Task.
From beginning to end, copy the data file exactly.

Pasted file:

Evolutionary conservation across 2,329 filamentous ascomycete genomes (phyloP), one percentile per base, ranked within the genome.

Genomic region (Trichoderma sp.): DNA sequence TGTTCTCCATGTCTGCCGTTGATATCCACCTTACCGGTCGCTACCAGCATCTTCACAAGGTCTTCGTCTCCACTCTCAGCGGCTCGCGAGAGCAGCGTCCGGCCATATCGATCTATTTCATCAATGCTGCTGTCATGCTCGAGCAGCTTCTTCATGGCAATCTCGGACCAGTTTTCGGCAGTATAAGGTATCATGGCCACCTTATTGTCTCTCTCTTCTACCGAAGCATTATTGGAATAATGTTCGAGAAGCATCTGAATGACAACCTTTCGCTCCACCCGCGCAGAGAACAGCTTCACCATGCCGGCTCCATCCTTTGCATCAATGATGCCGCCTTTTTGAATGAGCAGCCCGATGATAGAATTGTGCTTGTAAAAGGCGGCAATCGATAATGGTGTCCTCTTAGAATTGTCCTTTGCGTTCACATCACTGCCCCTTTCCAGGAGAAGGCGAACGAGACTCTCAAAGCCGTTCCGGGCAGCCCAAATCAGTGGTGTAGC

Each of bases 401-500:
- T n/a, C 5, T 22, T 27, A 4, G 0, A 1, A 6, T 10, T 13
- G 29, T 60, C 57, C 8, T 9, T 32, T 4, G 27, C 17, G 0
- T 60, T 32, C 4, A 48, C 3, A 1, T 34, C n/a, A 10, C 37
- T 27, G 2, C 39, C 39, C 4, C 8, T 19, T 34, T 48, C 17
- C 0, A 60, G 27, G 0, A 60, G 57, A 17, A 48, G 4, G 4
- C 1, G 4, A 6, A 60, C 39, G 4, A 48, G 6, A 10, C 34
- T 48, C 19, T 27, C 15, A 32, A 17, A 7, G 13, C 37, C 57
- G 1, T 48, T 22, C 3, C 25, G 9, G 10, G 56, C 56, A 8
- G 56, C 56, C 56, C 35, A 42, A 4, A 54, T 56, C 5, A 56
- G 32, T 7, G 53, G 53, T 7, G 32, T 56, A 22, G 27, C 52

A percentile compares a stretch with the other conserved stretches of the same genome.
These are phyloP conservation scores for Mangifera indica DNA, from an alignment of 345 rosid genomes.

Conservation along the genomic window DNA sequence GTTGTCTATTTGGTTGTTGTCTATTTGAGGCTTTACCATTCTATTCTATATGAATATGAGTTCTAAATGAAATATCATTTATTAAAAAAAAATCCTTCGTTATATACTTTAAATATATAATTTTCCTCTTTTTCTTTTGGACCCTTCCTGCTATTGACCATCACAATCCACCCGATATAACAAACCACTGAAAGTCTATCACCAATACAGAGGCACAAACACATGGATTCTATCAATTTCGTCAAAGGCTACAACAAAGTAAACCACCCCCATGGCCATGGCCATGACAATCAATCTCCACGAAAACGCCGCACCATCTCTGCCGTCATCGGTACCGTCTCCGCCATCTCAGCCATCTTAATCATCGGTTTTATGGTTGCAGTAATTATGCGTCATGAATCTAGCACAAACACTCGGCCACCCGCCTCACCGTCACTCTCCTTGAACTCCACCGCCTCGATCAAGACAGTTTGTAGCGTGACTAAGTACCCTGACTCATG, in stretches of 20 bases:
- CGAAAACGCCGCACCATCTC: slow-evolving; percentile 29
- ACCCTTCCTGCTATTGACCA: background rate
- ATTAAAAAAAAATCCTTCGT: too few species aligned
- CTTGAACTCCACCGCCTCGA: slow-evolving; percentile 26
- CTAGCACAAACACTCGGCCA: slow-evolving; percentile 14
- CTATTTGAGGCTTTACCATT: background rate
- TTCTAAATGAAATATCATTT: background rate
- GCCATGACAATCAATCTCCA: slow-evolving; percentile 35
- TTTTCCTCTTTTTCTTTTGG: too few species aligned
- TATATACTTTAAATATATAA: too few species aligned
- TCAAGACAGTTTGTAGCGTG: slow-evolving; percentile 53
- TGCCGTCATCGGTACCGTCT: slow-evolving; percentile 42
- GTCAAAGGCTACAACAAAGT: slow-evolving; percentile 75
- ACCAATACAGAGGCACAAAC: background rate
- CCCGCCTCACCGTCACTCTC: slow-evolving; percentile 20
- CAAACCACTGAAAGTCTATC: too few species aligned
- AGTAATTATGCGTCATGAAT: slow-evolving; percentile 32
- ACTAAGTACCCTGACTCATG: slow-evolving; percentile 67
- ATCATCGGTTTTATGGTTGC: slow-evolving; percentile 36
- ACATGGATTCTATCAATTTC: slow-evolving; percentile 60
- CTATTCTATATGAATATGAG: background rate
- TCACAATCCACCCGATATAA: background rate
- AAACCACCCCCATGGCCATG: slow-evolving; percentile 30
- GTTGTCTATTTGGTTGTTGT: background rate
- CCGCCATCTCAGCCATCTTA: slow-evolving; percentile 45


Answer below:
Evolutionary conservation across 2,329 filamentous ascomycete genomes (phyloP), one percentile per base, ranked within the genome.

Genomic region (Trichoderma sp.): DNA sequence TGTTCTCCATGTCTGCCGTTGATATCCACCTTACCGGTCGCTACCAGCATCTTCACAAGGTCTTCGTCTCCACTCTCAGCGGCTCGCGAGAGCAGCGTCCGGCCATATCGATCTATTTCATCAATGCTGCTGTCATGCTCGAGCAGCTTCTTCATGGCAATCTCGGACCAGTTTTCGGCAGTATAAGGTATCATGGCCACCTTATTGTCTCTCTCTTCTACCGAAGCATTATTGGAATAATGTTCGAGAAGCATCTGAATGACAACCTTTCGCTCCACCCGCGCAGAGAACAGCTTCACCATGCCGGCTCCATCCTTTGCATCAATGATGCCGCCTTTTTGAATGAGCAGCCCGATGATAGAATTGTGCTTGTAAAAGGCGGCAATCGATAATGGTGTCCTCTTAGAATTGTCCTTTGCGTTCACATCACTGCCCCTTTCCAGGAGAAGGCGAACGAGACTCTCAAAGCCGTTCCGGGCAGCCCAAATCAGTGGTGTAGC

Each of bases 401-500:
- T n/a, C 5, T 22, T 27, A 4, G 0, A 1, A 6, T 10, T 13
- G 29, T 60, C 57, C 8, T 9, T 32, T 4, G 27, C 17, G 0
- T 60, T 32, C 4, A 48, C 3, A 1, T 34, C n/a, A 10, C 37
- T 27, G 2, C 39, C 39, C 4, C 8, T 19, T 34, T 48, C 17
- C 0, A 60, G 27, G 0, A 60, G 57, A 17, A 48, G 4, G 4
- C 1, G 4, A 6, A 60, C 39, G 4, A 48, G 6, A 10, C 34
- T 48, C 19, T 27, C 15, A 32, A 17, A 7, G 13, C 37, C 57
- G 1, T 48, T 22, C 3, C 25, G 9, G 10, G 56, C 56, A 8
- G 56, C 56, C 56, C 35, A 42, A 4, A 54, T 56, C 5, A 56
- G 32, T 7, G 53, G 53, T 7, G 32, T 56, A 22, G 27, C 52

A percentile compares a stretch with the other conserved stretches of the same genome.
These are phyloP conservation scores for Mangifera indica DNA, from an alignment of 345 rosid genomes.

Conservation along the genomic window DNA sequence GTTGTCTATTTGGTTGTTGTCTATTTGAGGCTTTACCATTCTATTCTATATGAATATGAGTTCTAAATGAAATATCATTTATTAAAAAAAAATCCTTCGTTATATACTTTAAATATATAATTTTCCTCTTTTTCTTTTGGACCCTTCCTGCTATTGACCATCACAATCCACCCGATATAACAAACCACTGAAAGTCTATCACCAATACAGAGGCACAAACACATGGATTCTATCAATTTCGTCAAAGGCTACAACAAAGTAAACCACCCCCATGGCCATGGCCATGACAATCAATCTCCACGAAAACGCCGCACCATCTCTGCCGTCATCGGTACCGTCTCCGCCATCTCAGCCATCTTAATCATCGGTTTTATGGTTGCAGTAATTATGCGTCATGAATCTAGCACAAACACTCGGCCACCCGCCTCACCGTCACTCTCCTTGAACTCCACCGCCTCGATCAAGACAGTTTGTAGCGTGACTAAGTACCCTGACTCATG, in stretches of 20 bases:
- CGAAAACGCCGCACCATCTC: slow-evolving; percentile 29
- ACCCTTCCTGCTATTGACCA: background rate
- ATTAAAAAAAAATCCTTCGT: too few species aligned
- CTTGAACTCCACCGCCTCGA: slow-evolving; percentile 26
- CTAGCACAAACACTCGGCCA: slow-evolving; percentile 14
- CTATTTGAGGCTTTACCATT: background rate
- TTCTAAATGAAATATCATTT: background rate
- GCCATGACAATCAATCTCCA: slow-evolving; percentile 35
- TTTTCCTCTTTTTCTTTTGG: too few species aligned
- TATATACTTTAAATATATAA: too few species aligned
- TCAAGACAGTTTGTAGCGTG: slow-evolving; percentile 53
- TGCCGTCATCGGTACCGTCT: slow-evolving; percentile 42
- GTCAAAGGCTACAACAAAGT: slow-evolving; percentile 75
- ACCAATACAGAGGCACAAAC: background rate
- CCCGCCTCACCGTCACTCTC: slow-evolving; percentile 20
- CAAACCACTGAAAGTCTATC: too few species aligned
- AGTAATTATGCGTCATGAAT: slow-evolving; percentile 32
- ACTAAGTACCCTGACTCATG: slow-evolving; percentile 67
- ATCATCGGTTTTATGGTTGC: slow-evolving; percentile 36
- ACATGGATTCTATCAATTTC: slow-evolving; percentile 60
- CTATTCTATATGAATATGAG: background rate
- TCACAATCCACCCGATATAA: background rate
- AAACCACCCCCATGGCCATG: slow-evolving; percentile 30
- GTTGTCTATTTGGTTGTTGT: background rate
- CCGCCATCTCAGCCATCTTA: slow-evolving; percentile 45